Government and Globovizion: What's the Problem?

Venezuela's telecommunications chief announced a new probe into a television station opposed to President Hugo Chavez's government on Saturday, and said 29 broadcasters will soon face closure.

Conatel, as the telecommunications regulator is known, today accused the network of inciting violence by broadcasting text messages from viewers in an on-screen ticker during an evening program. It will ask the attorney general to seek criminal charges, Conatel chief Diosdado Cabello said in comments carried by state television.

“Those messages are filtered by the channel and there must be consequences if a channel is calling for the assassination of the president or a coup,” said Cabello, who is also the minister of public works and housing.

Cabello has closed 34 radio and television outlets and is reviewing as many as 240 licenses as part of a process to “democratize” the media after being appointed by President Hugo Chavez this year. Chavez has called on the attorney general and courts to take action against media identified with the opposition, saying they try to destabilize the country.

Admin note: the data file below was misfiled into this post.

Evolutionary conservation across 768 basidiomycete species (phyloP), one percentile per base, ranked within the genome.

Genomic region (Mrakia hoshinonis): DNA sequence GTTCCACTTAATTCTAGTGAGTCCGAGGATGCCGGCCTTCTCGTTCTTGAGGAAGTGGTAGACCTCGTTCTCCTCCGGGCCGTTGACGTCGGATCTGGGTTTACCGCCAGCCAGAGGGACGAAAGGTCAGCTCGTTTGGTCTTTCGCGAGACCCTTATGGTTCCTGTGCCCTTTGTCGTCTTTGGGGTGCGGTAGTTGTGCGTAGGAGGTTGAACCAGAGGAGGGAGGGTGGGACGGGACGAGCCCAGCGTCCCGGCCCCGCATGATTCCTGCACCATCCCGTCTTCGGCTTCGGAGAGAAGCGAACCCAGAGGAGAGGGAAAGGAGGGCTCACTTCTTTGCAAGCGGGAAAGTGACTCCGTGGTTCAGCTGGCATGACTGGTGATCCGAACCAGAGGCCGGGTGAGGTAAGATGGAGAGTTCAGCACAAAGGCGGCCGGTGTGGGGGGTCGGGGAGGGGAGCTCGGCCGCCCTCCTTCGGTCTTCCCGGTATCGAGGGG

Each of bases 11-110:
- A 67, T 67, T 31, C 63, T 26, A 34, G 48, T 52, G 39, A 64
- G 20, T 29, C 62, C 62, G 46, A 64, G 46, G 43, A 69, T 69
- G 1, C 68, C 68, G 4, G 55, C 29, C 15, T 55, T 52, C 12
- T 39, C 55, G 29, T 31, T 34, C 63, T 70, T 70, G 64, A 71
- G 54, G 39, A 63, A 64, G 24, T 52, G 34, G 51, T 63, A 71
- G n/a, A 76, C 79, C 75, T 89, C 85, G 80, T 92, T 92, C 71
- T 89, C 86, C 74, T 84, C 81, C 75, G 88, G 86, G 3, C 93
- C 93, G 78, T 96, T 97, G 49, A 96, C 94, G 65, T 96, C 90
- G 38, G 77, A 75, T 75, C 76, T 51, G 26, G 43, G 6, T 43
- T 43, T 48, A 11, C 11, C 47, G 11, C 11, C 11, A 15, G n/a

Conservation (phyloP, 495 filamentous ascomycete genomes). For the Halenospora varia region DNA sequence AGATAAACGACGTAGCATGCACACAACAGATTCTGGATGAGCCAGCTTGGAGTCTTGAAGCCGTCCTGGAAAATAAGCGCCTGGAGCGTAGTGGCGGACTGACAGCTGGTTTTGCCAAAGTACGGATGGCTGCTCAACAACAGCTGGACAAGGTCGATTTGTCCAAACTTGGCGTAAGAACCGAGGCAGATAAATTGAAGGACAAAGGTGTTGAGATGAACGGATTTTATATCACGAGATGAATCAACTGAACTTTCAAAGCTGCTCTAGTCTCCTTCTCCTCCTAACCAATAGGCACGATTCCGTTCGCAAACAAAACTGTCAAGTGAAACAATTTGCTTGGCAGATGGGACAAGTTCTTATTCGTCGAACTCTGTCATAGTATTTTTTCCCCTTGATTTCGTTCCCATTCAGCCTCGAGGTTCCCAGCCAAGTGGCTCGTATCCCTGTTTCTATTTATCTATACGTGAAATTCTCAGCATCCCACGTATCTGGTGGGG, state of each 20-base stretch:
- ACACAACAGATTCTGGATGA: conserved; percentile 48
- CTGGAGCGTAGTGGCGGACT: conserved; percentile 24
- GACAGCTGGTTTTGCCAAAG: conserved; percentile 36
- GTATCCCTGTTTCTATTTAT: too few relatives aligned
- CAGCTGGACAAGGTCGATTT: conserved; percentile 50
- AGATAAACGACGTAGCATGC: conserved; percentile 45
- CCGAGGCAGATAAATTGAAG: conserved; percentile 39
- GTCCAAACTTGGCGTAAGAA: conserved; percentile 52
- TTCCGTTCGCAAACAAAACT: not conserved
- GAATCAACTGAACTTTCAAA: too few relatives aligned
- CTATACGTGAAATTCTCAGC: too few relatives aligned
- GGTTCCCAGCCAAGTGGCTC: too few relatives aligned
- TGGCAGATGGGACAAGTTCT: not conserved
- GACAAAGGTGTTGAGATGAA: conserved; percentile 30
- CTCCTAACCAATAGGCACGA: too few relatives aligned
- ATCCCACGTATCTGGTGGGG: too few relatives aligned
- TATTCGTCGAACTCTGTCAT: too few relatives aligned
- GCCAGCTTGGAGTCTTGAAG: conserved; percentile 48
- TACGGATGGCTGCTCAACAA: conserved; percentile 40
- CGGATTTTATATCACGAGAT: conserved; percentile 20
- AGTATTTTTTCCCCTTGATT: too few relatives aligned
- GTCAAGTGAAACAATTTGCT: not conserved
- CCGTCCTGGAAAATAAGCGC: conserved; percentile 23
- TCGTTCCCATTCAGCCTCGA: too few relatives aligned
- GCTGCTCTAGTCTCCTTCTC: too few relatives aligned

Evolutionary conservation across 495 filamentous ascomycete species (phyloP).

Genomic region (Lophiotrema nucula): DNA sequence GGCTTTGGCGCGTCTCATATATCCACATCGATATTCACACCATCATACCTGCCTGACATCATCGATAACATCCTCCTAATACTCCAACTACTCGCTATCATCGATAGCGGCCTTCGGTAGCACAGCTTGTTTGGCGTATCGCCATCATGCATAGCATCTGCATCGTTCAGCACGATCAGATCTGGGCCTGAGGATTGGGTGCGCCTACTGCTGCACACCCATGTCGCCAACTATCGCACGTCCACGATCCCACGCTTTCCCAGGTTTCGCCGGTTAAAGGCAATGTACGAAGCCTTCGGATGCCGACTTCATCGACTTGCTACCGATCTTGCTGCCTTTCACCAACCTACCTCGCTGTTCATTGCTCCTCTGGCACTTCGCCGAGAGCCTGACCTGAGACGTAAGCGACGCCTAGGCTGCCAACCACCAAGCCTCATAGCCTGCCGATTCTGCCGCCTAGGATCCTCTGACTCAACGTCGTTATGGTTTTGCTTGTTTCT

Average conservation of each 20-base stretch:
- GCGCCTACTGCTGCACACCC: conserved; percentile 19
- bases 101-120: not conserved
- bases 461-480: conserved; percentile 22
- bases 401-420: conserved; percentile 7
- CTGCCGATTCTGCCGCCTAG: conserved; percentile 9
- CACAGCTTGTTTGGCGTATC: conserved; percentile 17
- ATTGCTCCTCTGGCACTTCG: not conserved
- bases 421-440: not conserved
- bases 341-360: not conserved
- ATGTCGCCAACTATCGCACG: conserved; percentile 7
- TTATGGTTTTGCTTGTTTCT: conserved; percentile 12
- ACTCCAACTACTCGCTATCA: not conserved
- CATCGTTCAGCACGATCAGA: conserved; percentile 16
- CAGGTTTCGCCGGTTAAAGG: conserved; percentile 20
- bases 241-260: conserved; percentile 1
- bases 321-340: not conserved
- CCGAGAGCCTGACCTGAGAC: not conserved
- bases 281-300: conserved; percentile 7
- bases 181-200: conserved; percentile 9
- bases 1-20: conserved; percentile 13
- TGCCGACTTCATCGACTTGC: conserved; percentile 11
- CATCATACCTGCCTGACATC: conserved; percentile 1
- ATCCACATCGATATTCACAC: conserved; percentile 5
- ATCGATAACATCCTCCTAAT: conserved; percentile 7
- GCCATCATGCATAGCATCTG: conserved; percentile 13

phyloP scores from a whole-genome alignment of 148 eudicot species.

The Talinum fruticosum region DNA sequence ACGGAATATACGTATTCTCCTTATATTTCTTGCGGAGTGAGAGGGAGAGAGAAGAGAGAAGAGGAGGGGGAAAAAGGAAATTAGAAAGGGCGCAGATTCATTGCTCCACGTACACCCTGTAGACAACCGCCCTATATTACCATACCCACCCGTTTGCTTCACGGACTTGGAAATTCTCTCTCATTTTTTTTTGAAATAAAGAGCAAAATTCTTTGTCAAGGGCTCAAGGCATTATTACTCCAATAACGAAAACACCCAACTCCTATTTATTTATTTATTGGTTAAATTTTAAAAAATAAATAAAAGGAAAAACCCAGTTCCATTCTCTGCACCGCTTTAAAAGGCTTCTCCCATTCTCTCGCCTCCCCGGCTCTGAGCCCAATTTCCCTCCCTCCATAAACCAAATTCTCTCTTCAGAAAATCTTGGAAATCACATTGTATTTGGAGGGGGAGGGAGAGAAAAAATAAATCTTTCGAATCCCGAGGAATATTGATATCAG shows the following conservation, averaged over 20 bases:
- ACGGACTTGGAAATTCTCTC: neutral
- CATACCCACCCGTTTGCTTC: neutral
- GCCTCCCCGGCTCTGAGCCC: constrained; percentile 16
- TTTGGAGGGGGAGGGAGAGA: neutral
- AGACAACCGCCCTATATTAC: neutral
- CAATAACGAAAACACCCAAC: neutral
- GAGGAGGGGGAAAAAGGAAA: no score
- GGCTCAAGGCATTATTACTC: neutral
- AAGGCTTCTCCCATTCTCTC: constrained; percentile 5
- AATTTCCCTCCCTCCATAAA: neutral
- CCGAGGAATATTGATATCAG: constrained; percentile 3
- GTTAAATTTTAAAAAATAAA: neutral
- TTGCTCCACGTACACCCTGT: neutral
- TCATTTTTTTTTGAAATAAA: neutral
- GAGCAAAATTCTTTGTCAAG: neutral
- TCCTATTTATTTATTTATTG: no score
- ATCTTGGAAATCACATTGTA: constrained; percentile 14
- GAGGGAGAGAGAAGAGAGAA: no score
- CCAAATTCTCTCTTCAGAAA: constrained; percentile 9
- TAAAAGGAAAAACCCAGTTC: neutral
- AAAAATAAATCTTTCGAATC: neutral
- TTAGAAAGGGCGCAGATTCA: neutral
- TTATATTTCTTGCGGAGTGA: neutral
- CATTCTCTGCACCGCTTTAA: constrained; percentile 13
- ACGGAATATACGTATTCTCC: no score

The charge against Globovision today is the sixth in the past six months and could lead to a 72-hour suspension of broadcasts or the complete revoking of its license, said Ana Cristina Nunez, the legal representative of Globovision.

“Globovision is totally distanced from any message that could incite something as serious as a coup,” she said in comments on Globovision.

“There are television stations that are infectious for public health,” Cabello said. “The impunity for media owners is over,” according to Bloomberg's report.